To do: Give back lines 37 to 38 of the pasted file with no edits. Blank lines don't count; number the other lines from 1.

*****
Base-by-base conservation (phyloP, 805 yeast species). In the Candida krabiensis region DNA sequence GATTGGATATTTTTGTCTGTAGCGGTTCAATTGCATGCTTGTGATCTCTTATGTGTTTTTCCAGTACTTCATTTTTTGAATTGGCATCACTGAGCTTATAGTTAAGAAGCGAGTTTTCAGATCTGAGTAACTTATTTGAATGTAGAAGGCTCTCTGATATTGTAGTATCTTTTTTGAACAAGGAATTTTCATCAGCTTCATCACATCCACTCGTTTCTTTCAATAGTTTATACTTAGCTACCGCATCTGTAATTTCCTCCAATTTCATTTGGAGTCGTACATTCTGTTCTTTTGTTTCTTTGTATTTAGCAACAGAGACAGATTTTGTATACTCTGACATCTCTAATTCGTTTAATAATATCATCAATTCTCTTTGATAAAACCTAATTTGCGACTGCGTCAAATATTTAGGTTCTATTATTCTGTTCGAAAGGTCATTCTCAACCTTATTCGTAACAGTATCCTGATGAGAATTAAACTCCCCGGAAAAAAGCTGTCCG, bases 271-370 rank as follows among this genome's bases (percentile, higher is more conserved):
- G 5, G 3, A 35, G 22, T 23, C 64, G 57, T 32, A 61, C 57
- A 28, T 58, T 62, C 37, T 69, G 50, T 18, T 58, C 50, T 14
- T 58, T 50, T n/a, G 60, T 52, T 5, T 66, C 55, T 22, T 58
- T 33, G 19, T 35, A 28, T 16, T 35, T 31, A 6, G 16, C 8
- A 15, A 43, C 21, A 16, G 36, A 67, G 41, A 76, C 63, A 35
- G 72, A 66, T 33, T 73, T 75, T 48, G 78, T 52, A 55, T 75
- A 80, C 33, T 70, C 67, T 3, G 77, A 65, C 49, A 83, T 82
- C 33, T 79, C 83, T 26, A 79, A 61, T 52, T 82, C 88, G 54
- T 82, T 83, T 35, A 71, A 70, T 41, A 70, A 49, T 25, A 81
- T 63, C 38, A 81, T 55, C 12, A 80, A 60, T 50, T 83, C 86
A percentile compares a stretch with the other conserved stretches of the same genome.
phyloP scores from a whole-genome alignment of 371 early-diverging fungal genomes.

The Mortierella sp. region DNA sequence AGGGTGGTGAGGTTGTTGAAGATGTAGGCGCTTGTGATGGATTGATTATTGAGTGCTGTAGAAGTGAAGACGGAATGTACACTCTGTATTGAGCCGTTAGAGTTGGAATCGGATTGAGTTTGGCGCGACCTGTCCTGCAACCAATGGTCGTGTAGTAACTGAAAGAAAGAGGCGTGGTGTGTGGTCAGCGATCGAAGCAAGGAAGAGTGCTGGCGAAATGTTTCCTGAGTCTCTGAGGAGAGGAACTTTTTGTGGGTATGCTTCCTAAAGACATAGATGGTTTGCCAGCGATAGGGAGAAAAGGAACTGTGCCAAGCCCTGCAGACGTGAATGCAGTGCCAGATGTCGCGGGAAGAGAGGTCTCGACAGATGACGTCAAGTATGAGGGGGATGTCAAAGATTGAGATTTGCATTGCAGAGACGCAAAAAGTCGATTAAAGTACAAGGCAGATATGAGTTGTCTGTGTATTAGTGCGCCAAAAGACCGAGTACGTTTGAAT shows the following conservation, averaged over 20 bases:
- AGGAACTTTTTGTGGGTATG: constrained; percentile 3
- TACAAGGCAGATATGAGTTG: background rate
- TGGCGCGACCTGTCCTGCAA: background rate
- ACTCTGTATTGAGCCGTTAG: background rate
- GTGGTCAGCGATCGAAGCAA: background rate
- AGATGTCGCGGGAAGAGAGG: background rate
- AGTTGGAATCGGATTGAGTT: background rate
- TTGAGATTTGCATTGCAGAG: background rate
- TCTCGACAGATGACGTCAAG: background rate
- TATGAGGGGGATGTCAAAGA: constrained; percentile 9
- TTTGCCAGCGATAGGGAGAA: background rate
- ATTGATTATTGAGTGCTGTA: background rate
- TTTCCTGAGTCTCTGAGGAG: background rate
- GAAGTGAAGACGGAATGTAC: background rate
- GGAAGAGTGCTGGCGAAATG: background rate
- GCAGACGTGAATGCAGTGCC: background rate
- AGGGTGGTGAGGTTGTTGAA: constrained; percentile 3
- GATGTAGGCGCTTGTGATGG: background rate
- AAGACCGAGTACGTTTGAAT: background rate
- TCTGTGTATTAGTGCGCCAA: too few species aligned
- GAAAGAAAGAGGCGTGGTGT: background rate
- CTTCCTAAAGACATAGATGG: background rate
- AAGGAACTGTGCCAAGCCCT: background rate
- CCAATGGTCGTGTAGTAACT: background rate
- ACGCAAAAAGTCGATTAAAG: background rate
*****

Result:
- AAGGAACTGTGCCAAGCCCT: background rate
- CCAATGGTCGTGTAGTAACT: background rate